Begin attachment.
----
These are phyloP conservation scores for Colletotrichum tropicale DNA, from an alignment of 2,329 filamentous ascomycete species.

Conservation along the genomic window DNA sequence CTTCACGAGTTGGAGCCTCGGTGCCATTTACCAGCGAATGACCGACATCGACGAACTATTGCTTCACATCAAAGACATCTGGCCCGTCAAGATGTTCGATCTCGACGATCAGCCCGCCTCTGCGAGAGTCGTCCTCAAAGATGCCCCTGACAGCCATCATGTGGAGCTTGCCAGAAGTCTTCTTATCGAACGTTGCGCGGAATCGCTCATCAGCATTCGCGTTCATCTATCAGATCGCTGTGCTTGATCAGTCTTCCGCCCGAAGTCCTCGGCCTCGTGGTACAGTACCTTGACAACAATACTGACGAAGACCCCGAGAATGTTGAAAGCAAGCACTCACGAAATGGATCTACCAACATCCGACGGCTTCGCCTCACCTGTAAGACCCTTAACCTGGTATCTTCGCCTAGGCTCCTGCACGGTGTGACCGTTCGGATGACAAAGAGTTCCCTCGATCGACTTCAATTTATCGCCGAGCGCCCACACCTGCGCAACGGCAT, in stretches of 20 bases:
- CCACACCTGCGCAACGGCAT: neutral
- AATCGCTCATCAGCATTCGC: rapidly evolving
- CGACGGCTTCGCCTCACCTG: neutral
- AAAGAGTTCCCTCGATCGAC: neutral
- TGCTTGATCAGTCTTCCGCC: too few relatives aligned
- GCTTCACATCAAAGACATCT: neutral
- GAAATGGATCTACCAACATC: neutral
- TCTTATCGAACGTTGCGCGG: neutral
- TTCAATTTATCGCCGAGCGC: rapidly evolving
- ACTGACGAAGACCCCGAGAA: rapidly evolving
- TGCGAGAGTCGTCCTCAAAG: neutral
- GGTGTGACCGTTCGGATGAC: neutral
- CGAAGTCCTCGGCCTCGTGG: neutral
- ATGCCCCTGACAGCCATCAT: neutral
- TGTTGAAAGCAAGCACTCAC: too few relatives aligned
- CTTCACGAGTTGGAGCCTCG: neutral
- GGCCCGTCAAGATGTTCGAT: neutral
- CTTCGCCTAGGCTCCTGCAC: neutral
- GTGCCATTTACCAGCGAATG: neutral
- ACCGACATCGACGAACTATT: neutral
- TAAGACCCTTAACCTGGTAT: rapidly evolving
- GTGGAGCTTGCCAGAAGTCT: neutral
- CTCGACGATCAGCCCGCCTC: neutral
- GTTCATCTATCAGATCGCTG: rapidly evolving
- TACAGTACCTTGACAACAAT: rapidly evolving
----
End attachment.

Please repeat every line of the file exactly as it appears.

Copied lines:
These are phyloP conservation scores for Colletotrichum tropicale DNA, from an alignment of 2,329 filamentous ascomycete species.

Conservation along the genomic window DNA sequence CTTCACGAGTTGGAGCCTCGGTGCCATTTACCAGCGAATGACCGACATCGACGAACTATTGCTTCACATCAAAGACATCTGGCCCGTCAAGATGTTCGATCTCGACGATCAGCCCGCCTCTGCGAGAGTCGTCCTCAAAGATGCCCCTGACAGCCATCATGTGGAGCTTGCCAGAAGTCTTCTTATCGAACGTTGCGCGGAATCGCTCATCAGCATTCGCGTTCATCTATCAGATCGCTGTGCTTGATCAGTCTTCCGCCCGAAGTCCTCGGCCTCGTGGTACAGTACCTTGACAACAATACTGACGAAGACCCCGAGAATGTTGAAAGCAAGCACTCACGAAATGGATCTACCAACATCCGACGGCTTCGCCTCACCTGTAAGACCCTTAACCTGGTATCTTCGCCTAGGCTCCTGCACGGTGTGACCGTTCGGATGACAAAGAGTTCCCTCGATCGACTTCAATTTATCGCCGAGCGCCCACACCTGCGCAACGGCAT, in stretches of 20 bases:
- CCACACCTGCGCAACGGCAT: neutral
- AATCGCTCATCAGCATTCGC: rapidly evolving
- CGACGGCTTCGCCTCACCTG: neutral
- AAAGAGTTCCCTCGATCGAC: neutral
- TGCTTGATCAGTCTTCCGCC: too few relatives aligned
- GCTTCACATCAAAGACATCT: neutral
- GAAATGGATCTACCAACATC: neutral
- TCTTATCGAACGTTGCGCGG: neutral
- TTCAATTTATCGCCGAGCGC: rapidly evolving
- ACTGACGAAGACCCCGAGAA: rapidly evolving
- TGCGAGAGTCGTCCTCAAAG: neutral
- GGTGTGACCGTTCGGATGAC: neutral
- CGAAGTCCTCGGCCTCGTGG: neutral
- ATGCCCCTGACAGCCATCAT: neutral
- TGTTGAAAGCAAGCACTCAC: too few relatives aligned
- CTTCACGAGTTGGAGCCTCG: neutral
- GGCCCGTCAAGATGTTCGAT: neutral
- CTTCGCCTAGGCTCCTGCAC: neutral
- GTGCCATTTACCAGCGAATG: neutral
- ACCGACATCGACGAACTATT: neutral
- TAAGACCCTTAACCTGGTAT: rapidly evolving
- GTGGAGCTTGCCAGAAGTCT: neutral
- CTCGACGATCAGCCCGCCTC: neutral
- GTTCATCTATCAGATCGCTG: rapidly evolving
- TACAGTACCTTGACAACAAT: rapidly evolving